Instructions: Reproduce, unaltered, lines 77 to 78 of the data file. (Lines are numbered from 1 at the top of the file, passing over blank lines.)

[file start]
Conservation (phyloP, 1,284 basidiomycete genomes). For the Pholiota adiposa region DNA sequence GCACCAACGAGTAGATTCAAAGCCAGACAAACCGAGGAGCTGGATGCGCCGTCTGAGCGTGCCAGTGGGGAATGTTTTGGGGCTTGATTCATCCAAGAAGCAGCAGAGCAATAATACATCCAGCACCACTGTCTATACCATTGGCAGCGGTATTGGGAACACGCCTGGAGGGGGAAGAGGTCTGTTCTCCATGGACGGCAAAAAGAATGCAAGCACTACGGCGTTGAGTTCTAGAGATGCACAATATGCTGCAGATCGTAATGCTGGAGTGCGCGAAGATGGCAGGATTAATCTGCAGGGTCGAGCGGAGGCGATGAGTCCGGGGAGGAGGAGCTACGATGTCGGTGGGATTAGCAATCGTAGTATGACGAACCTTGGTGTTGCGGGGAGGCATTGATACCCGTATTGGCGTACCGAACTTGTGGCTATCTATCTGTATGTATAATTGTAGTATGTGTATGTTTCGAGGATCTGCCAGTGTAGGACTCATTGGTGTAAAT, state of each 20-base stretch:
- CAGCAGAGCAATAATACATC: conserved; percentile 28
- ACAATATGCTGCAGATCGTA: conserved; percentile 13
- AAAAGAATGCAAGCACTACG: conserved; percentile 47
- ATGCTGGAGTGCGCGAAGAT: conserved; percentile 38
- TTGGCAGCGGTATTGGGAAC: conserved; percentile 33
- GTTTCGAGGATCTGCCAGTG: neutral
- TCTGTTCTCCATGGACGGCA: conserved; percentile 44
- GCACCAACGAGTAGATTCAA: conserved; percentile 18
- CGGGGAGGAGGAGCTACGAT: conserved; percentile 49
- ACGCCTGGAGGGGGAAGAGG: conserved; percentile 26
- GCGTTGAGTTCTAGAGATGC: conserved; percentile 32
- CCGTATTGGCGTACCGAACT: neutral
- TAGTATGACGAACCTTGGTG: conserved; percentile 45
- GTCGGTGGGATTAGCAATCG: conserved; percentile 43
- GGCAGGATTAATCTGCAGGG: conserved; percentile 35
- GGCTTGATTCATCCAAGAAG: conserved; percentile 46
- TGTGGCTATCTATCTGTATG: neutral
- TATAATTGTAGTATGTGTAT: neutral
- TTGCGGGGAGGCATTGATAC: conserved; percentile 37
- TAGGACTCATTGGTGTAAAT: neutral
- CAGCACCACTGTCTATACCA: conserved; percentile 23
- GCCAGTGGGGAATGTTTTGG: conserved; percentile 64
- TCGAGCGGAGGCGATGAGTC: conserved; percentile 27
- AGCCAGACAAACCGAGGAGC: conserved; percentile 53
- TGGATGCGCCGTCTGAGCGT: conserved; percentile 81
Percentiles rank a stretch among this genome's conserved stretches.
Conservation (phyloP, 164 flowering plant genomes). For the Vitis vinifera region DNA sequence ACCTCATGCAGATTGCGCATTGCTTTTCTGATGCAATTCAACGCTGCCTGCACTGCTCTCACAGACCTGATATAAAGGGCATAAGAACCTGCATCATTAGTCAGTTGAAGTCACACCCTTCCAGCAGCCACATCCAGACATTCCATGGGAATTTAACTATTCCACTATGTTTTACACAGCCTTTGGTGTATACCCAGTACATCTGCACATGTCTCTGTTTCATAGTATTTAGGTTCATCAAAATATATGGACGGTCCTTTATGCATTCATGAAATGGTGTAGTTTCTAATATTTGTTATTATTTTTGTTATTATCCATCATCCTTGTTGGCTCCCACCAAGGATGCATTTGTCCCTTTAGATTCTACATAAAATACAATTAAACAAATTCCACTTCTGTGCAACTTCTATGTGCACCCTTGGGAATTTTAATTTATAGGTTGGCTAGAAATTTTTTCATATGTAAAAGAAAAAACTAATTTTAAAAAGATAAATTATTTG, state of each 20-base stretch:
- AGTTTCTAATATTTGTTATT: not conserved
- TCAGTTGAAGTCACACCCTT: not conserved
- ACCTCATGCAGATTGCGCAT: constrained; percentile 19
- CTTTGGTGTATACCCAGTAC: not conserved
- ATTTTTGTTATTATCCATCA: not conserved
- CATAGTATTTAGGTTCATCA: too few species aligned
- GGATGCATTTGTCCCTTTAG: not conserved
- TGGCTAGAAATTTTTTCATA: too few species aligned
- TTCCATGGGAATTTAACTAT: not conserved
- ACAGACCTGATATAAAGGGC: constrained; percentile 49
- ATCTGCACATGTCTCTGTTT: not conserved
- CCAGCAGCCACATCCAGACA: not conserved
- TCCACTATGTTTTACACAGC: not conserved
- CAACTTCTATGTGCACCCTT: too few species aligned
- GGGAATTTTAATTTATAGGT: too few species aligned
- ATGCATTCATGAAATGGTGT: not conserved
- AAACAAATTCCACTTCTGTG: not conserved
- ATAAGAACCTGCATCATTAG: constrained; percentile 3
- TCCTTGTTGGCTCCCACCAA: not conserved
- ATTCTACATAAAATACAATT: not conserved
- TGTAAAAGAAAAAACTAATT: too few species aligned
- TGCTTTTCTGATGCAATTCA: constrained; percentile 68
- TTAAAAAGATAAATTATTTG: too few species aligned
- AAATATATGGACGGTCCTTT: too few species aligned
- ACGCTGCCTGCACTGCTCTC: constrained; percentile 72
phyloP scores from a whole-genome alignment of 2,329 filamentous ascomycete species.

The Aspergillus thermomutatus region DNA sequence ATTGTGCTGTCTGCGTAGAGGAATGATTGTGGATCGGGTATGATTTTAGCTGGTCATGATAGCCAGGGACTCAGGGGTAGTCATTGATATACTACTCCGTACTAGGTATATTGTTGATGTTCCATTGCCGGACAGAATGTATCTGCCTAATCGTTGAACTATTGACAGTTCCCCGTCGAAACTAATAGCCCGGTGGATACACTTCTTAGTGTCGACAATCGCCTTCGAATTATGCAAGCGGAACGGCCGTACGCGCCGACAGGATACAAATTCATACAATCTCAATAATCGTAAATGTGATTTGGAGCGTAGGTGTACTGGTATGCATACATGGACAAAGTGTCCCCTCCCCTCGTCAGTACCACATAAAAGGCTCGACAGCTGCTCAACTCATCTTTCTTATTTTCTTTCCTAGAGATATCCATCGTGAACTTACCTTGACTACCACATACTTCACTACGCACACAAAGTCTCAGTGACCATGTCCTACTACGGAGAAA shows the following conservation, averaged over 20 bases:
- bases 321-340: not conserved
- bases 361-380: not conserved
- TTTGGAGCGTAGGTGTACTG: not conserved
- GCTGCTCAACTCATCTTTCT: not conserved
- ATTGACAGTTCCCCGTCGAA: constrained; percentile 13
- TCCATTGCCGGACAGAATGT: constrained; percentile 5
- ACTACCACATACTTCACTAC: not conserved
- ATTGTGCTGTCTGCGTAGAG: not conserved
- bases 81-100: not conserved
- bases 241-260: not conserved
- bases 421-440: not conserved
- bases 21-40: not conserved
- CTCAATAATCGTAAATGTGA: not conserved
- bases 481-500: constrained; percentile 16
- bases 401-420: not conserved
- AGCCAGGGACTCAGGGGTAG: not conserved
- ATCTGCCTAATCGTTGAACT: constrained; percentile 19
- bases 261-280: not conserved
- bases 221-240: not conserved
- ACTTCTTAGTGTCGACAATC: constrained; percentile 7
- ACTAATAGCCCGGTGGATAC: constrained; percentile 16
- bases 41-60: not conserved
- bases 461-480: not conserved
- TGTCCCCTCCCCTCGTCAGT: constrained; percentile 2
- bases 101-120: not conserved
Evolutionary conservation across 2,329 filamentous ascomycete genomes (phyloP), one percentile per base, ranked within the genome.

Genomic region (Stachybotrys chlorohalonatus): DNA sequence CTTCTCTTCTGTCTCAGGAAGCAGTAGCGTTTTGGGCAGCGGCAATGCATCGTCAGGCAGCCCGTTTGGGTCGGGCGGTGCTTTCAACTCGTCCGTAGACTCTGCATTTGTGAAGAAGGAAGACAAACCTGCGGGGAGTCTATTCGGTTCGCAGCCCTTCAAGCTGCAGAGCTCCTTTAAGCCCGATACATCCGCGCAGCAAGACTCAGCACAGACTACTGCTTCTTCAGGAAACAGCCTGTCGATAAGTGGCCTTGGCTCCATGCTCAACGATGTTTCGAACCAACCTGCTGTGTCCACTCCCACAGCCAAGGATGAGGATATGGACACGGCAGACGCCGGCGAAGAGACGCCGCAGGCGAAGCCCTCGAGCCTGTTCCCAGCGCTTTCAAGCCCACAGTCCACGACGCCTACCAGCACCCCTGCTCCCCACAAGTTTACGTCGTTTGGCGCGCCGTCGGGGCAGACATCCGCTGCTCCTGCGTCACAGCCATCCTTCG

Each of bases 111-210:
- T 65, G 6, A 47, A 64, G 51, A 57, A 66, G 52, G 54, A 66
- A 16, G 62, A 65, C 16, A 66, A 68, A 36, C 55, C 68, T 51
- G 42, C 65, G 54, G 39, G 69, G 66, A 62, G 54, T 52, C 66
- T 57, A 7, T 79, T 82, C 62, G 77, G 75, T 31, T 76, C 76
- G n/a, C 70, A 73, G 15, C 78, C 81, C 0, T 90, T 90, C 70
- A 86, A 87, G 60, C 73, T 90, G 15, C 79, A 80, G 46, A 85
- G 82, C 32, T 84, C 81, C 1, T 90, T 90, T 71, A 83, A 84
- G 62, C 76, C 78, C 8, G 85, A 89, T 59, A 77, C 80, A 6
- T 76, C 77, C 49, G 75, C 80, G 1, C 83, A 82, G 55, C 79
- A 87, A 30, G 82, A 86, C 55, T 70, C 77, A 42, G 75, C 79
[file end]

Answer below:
- bases 41-60: not conserved
- bases 461-480: not conserved